Whether you are a first-time buyer of a dental practice or have previously been involved in a purchase, there comes a time in the due diligence process for you to make an in-person visit to the seller. Some buyers have said this meeting can seem somewhat like a first date. They say they are nervous about saying the wrong thing and making a bad first impression.
Remember that the purpose of this first meeting is not to conduct in depth due diligence but for you to form an impression about the practice. It’s true that you want the seller to like you; to think you are the very best dentist to purchase the practice.
You also have some questions to ask, but do not want to come across as a police detective questioning a witness. Your goal is not to be confrontational, but to have your questions presented in a way that inspires the seller to want you to be the one dentist to whom he or she wants to sell the practice.
There are ways to get the answers you need while, at the same time, generating a positive feeling. It is a good idea to have your counsel who is assisting you with the purchase and who has either completed the legal and financial due diligence or who is in the process of performing those due diligence tasks, go over the questions with you. Also, write them down and take a pen and paper with you to the visit/interview so you can make notes while you are discussing your questions with the seller.
Perhaps divide questions into broad categories that appear positive while you delve into the “meat and potatoes” so to speak of the dental practice. Here are some questions to consider asking.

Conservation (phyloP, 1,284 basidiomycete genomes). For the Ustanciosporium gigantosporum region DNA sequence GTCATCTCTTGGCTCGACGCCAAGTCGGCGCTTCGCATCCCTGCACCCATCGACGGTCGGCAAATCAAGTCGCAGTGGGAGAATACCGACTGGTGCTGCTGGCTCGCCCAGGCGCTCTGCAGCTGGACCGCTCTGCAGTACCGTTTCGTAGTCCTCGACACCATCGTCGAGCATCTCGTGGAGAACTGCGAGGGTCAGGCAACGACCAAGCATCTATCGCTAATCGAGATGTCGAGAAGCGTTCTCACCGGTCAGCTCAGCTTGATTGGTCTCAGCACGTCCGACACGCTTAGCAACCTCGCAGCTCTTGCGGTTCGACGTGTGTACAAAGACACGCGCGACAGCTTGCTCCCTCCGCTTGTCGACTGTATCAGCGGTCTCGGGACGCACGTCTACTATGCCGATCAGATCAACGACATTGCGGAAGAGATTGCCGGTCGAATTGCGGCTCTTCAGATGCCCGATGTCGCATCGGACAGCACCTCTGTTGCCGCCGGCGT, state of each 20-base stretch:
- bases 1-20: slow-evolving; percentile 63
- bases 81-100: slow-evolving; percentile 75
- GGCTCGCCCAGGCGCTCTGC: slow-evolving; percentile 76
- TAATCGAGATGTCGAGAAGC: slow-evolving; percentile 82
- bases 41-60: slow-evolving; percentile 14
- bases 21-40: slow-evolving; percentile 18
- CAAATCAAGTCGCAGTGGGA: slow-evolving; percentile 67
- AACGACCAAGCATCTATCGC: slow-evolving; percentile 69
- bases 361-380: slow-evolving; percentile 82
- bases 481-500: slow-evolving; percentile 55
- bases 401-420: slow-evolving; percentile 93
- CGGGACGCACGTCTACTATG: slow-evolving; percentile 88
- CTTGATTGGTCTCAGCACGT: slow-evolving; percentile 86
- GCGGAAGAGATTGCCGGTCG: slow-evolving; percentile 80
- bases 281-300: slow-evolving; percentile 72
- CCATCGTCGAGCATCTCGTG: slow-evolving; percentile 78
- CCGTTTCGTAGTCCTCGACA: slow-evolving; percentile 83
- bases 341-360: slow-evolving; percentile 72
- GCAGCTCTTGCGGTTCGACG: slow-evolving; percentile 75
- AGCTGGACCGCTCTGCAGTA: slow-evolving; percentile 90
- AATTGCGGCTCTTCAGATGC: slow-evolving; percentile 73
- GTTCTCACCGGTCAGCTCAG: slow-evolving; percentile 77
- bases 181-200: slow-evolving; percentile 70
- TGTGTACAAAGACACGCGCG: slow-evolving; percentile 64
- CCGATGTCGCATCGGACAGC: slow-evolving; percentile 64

This polite opening can set the tone for the visit. It is an open-ended question which gives the seller a chance to tout the benefits of owning the practice and perhaps volunteer some red flags. The question indicates you are there to listen and learn, not to confront.
Be a sincere listener and listen carefully. Not only are you there to assess the practice, but you are also there to create a rapport between you and the seller. The seller will be giving you clues as to what he or she is looking for in a buyer. While you are assessing whether you want to buy this practice, the seller is assessing whether you are the one they want to sell it to.
When you ask the question, “To what do you contribute the success of the practice,” you are being sincere. The seller must have done something right or you would not be considering purchasing the practice. Apparently, the dentist has attracted patients, has a team, and has kept the practice running long enough so that he or she is now selling it.
Some specific questions that may follow include:
Be sure to ask these questions with a genuine interest. You must be sincere and listen carefully so you are ready to ask follow-up questions when indicated and to make it a focused discussion, not like an interview required so you can write a college paper or like a drill sergeant barking commands.